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  • Writer's picturePaul Gainey

Double Feature, Hampstead Theatre

Alfred Hitchcock was a brilliant filmmaker, but he was undoubtedly also a complicated man with a penchant for manipulating and controlling his icy blonde leading ladies.

Directing Tippi Hedren in the 1964 film Marnie in the twilight of his career, this knottiness in his directorial style spilled over into the domineering power-play depicted to unsettling effect in John Logan’s new play Double Feature.

As the title indicates, the emotional chess between Hitchcock (Ian McNeice) and Hedren (Joanna Vanderham) is one of two entwined stories that examine the push and pull between director and star.

The other, set in a Suffolk country cottage in 1967, sees Vincent Price (Jonathan Hyde) foisted upon neophyte director Michael Reeves (Rowan Polonski) by the studio for his horror film Witchfinder General.

Reeves wants Price to restrain his hammy, scene-chewing tendencies but humiliated Price is threatening to walk, leaving Reeves’s career hanging in the balance.

Veteran and visionary lock horns in a tussle about the nature of art on a film set. Reeves believes “serious cinema is about discomfort”, while Price concludes that, “When you get older, you learn you can’t feel everything all the time.”

In a stroke of visually shrewd theatricality, both stories play out simultaneously but autonomously in the same space with all four protagonists on stage throughout the play. On to this interlocked dramatic architecture are woven mirrored images, parallel themes, variant meanings of the same words and overlapping lines.

Hedren and Hitchcock’s conversations are always ostensibly about making Marnie, but Logan laces Hitchcock’s dialogue with uncomfortably sexualised double entendres which McNeice delivers with deadpan poise.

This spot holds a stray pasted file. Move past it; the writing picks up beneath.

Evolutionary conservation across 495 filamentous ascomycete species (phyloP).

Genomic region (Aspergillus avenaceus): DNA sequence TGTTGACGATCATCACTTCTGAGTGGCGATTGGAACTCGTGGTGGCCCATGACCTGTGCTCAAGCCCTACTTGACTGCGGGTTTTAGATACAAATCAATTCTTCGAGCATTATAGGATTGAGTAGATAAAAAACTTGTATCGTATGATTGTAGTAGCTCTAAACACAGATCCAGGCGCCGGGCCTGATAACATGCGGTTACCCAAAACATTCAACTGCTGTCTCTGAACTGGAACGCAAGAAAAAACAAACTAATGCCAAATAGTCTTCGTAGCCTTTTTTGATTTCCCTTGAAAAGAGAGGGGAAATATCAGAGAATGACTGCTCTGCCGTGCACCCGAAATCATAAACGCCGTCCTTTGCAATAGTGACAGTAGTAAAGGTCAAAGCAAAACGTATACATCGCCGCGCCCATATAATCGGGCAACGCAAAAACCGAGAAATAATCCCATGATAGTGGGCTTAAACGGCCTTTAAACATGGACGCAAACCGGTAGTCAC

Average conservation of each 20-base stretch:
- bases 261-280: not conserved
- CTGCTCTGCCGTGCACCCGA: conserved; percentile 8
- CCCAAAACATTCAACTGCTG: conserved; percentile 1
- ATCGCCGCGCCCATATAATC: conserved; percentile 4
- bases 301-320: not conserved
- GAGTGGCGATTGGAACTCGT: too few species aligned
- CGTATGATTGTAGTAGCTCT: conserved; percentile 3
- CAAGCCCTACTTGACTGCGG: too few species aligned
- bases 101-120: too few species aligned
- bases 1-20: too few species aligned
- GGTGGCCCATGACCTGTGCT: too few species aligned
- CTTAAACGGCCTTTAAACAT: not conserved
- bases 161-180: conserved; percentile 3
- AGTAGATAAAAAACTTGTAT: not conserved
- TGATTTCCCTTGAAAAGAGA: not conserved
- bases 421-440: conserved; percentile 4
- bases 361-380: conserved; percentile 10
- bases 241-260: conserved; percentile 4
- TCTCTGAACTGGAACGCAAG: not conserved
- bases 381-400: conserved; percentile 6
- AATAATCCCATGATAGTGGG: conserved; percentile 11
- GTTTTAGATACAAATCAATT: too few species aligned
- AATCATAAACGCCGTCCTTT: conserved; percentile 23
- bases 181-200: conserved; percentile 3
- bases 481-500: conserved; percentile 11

In combination with the queasy emotions that flicker over Vanderham’s mesmerising, vividly expressive face, the tension within the uneven power dynamic ratchets up to disturbing levels.

At times, the two stories read like cerebral and visceral sides of the same coin, but there’s no escaping the disparity of gender regarding notions of status, agency and age.

Because he has plucked Hedren from modelling “mediocrity”, elevated her to movie star “immortality” and signed her to a personal watertight contract, Hitchcock feels an objectified ownership over Hedren, who concludes that she’s just “the girl” whose clothes and make-up are constantly disparaged by Hitchcock.

On the other hand, Reeves’s febrile cineaste might be decades younger than the “camp grand old dame” Price, but he’s still nominally Price’s boss and their exchanges are more evenly matched.

Overall, the play is very filmic in its execution. Late in the play when Hedren is framed and spotlighted in the doorway dead centre upstage, the whole stage shifts like Hitchcock’s famous dolly zoom camera manoeuvre which he used when he wanted to portray a character’s disorientation without words. That is the magic of theatre.

Jonathan Kent’s production’s footsure performances and clever central conceit ensures that John Logan’s witty new play whizzes by in edge-of-your-seat enjoyment.

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